BALTIMORE (WJZ) — Even though the striped bass season is closed to honest watermen, it hasn’t stopped poachers from laying illegal nets.
Alex DeMetrick reports it also hasn’t stopped police from trying to find them.
Hitting the bay sometimes means exactly that. Still, Natural Resources Police patrol boats are working round-the- clock to break up poaching.
In the last few weeks, 11 tons of striped bass have been found in gill nets illegally anchored to the bottom.
The hot spot is in Eastern Bay.
“The fish would come up through the deep channel and turn right into Eastern Bay, and as you see, it narrows down considerably,” said Roy Rafter, Natural Resources Police. “So if you set nets across this deep section, then it’s just natural to catch all the fish as they come up through there.”
So that’s where police are setting their drag hooks, but it’s still a lot of water to cover.
“It’s just like fishing,” Rafter said. “You throw your hook over and sometimes you catch ’em, and sometimes you don’t.”
Watermen who use legal nets aren’t catching any. Poaching closed the season early because the bay is the East Coast’s spawning ground, and only so many striped bass are allowed to be caught.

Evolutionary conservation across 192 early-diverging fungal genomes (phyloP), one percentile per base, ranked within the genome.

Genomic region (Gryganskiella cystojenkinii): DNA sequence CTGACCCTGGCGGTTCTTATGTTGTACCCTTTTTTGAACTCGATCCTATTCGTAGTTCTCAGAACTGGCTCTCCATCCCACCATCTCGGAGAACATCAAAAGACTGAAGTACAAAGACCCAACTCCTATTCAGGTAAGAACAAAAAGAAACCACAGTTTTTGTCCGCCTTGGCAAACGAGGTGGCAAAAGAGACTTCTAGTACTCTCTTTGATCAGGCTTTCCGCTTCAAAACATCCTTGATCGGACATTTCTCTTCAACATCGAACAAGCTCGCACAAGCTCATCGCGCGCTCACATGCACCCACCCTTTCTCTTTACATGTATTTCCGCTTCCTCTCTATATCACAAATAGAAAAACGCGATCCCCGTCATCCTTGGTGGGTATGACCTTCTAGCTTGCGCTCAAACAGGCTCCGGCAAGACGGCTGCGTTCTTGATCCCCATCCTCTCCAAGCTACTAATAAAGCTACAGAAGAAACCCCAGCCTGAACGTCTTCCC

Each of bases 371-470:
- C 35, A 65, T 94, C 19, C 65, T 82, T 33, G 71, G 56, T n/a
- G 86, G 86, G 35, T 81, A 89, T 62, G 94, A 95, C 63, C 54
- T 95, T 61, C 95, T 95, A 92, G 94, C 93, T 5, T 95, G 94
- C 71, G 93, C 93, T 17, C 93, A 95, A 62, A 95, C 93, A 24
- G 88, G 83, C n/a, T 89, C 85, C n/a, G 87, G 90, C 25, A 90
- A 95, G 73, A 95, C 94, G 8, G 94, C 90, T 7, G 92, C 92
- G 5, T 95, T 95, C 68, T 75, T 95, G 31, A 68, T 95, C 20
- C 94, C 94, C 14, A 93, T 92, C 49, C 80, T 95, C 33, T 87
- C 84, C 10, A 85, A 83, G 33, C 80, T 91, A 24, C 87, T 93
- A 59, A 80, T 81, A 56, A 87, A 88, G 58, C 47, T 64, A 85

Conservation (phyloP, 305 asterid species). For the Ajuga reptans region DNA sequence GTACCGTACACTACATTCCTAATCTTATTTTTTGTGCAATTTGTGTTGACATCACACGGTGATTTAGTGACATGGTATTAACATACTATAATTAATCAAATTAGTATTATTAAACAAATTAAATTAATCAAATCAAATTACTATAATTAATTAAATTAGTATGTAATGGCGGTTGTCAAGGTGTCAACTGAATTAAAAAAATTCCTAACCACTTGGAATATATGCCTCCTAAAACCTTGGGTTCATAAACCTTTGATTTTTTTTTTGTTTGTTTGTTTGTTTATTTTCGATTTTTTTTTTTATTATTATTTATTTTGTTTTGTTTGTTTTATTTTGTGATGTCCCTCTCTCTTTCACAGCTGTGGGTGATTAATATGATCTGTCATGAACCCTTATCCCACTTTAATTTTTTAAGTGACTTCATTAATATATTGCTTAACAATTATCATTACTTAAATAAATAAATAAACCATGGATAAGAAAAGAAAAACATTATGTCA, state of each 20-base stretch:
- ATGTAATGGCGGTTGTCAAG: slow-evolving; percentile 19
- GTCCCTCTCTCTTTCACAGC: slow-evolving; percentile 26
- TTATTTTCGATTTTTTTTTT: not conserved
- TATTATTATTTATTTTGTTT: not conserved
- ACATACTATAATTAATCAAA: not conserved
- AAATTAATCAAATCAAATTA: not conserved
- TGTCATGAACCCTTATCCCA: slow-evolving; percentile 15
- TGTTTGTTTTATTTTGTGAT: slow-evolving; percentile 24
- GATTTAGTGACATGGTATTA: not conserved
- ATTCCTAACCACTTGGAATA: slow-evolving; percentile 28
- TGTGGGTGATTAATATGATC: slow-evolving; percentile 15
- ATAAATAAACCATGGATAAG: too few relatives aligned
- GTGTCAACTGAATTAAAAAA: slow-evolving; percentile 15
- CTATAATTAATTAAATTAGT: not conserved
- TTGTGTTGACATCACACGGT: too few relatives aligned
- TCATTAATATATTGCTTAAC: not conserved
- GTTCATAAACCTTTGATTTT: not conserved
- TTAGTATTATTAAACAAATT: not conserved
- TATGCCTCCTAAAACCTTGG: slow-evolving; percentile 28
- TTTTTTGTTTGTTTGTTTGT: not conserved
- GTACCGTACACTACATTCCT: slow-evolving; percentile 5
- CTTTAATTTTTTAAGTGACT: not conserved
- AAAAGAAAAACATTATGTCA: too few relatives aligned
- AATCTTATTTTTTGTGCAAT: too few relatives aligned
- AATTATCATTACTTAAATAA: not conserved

“So it’s not only important here, but the impact is felt up and down the East Coast, among all the recreational and commercial fisheries that are involved in other states,” said Art Windemuth, Natural Resources Police.
In the old days, poachers needed to mark their nets to find them. GPS technology has changed all that.
“With GPS, they don’t have to have buoys so you don’t have an indicator as to exactly where that net is,” Rafter said.
It’s believed police have secretly placed GPS devices on some watermen’s boats, but no suspects have yet been arrested.
There are leads, but police need more because experience and luck aren’t enough to snag all the nets or the poachers.
“If you see anything, if you know anything, please give us a call,” Windemuth said. “We need your help.”
As the magnitude of the poaching is revealed, a reward for the capture of the poachers has grown to more than $22,000.